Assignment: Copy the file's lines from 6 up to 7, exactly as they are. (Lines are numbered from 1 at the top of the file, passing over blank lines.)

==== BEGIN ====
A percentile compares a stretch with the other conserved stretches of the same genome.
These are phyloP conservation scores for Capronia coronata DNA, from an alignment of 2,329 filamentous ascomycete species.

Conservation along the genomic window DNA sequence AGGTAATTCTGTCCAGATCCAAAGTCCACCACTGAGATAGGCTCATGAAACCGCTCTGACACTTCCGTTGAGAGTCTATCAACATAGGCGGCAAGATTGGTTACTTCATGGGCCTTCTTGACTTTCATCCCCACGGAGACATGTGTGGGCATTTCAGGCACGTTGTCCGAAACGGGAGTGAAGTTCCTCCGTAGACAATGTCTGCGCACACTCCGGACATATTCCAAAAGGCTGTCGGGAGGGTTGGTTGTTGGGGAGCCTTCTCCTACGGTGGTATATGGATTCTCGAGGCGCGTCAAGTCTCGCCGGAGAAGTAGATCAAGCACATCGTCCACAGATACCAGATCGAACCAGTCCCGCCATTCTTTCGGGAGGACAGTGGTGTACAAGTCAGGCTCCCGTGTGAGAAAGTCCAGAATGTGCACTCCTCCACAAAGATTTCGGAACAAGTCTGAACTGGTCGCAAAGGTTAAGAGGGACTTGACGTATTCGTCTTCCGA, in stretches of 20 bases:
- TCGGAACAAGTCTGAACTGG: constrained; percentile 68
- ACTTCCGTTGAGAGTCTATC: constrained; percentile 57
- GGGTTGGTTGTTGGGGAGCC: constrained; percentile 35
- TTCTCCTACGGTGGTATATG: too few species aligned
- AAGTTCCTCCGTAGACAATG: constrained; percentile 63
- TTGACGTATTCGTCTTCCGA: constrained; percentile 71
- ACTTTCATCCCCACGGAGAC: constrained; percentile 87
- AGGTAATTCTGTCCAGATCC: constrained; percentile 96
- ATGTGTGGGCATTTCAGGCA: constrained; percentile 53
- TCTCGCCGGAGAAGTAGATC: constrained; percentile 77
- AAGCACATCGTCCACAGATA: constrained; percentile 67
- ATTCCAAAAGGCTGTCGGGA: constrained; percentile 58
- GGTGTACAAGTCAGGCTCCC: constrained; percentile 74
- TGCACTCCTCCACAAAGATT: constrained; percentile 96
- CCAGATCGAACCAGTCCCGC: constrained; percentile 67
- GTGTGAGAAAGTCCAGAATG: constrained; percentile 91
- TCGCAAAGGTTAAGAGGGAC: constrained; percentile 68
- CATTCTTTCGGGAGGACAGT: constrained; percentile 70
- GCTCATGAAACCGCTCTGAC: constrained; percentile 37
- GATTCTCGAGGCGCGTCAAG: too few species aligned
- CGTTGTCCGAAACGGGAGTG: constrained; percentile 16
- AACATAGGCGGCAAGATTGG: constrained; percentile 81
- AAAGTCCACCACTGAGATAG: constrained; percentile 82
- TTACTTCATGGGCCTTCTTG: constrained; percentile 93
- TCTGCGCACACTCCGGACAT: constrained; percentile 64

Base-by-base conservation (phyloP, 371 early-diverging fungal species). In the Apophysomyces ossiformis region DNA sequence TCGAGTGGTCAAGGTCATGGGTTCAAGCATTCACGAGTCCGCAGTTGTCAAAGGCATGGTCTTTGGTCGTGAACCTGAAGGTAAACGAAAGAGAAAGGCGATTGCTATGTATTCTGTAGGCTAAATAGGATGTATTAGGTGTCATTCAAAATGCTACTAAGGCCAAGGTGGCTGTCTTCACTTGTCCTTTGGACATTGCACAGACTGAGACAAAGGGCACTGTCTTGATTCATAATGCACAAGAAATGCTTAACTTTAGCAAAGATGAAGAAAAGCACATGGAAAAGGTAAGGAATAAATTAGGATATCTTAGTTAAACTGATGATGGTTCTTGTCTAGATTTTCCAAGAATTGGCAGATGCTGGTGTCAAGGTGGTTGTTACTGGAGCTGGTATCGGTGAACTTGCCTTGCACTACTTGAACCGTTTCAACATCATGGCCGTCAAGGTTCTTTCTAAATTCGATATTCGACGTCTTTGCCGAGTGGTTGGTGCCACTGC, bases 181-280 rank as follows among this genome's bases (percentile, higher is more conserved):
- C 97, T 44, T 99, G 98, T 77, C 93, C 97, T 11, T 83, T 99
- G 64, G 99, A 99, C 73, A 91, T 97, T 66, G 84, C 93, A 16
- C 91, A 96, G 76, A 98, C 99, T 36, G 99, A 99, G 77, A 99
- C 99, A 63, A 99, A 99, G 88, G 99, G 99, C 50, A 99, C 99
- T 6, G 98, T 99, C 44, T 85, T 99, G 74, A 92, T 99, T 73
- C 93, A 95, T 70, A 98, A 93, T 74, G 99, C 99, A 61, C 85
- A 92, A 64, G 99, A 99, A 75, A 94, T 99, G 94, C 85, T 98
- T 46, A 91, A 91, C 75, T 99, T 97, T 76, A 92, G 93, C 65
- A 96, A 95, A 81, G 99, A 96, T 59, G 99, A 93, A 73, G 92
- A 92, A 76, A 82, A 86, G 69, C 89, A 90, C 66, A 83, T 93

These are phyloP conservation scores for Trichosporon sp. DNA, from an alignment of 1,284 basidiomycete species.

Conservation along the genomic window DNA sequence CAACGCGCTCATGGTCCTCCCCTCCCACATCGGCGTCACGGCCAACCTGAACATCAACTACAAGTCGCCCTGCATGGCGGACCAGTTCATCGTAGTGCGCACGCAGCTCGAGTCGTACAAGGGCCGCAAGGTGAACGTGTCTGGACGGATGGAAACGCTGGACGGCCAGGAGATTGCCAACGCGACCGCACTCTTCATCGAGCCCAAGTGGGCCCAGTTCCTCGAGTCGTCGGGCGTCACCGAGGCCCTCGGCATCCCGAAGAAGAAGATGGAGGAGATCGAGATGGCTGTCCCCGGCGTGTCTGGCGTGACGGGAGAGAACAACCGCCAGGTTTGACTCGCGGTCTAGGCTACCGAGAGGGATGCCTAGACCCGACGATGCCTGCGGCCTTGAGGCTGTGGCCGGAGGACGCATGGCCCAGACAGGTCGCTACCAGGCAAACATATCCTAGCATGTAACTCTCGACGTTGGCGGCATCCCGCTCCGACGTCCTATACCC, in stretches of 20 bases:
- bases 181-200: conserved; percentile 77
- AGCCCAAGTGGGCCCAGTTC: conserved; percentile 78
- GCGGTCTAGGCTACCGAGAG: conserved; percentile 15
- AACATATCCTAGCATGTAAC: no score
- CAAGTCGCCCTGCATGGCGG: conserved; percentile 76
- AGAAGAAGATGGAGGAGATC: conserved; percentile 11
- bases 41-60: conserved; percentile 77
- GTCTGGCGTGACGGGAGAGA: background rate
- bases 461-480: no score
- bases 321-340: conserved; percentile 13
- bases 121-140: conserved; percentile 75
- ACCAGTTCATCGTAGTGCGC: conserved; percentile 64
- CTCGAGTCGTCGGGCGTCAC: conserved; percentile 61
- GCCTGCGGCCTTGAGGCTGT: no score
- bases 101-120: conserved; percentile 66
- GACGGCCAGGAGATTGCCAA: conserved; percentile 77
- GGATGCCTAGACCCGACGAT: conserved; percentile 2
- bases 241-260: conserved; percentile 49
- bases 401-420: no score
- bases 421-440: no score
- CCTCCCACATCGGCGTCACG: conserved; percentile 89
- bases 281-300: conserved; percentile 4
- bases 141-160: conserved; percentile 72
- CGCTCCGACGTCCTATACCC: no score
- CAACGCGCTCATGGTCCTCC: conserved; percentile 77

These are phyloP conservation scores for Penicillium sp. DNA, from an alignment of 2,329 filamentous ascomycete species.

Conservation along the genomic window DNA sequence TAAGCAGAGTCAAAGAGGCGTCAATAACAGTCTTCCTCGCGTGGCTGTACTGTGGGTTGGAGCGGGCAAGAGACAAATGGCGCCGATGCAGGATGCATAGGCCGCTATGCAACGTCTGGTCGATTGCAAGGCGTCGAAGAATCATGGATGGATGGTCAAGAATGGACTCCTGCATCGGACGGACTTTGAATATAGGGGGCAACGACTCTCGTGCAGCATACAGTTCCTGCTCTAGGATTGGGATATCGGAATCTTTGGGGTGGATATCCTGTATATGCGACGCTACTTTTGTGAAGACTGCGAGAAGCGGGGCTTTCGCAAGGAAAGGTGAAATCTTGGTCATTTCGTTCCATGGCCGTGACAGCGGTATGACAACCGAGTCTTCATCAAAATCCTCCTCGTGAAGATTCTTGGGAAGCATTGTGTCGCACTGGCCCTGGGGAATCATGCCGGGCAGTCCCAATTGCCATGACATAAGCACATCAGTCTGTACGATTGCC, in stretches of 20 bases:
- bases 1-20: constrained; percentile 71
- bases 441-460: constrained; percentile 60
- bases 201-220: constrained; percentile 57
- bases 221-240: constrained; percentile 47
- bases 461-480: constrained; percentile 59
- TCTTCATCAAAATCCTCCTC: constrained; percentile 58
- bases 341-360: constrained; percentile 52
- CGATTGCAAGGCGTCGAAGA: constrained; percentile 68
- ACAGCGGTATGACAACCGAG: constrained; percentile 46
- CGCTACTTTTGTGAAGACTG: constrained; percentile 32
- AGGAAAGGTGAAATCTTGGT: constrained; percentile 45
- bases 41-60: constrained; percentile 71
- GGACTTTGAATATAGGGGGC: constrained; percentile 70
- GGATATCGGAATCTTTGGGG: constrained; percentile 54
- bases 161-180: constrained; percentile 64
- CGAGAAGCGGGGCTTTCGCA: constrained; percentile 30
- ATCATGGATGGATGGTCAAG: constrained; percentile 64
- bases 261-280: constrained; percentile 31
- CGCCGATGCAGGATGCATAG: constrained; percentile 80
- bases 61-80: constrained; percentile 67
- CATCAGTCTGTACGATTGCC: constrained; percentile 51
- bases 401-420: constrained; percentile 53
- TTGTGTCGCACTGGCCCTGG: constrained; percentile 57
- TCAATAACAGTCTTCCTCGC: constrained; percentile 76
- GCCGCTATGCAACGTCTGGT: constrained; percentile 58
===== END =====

- GGGTTGGTTGTTGGGGAGCC: constrained; percentile 35
- TTCTCCTACGGTGGTATATG: too few species aligned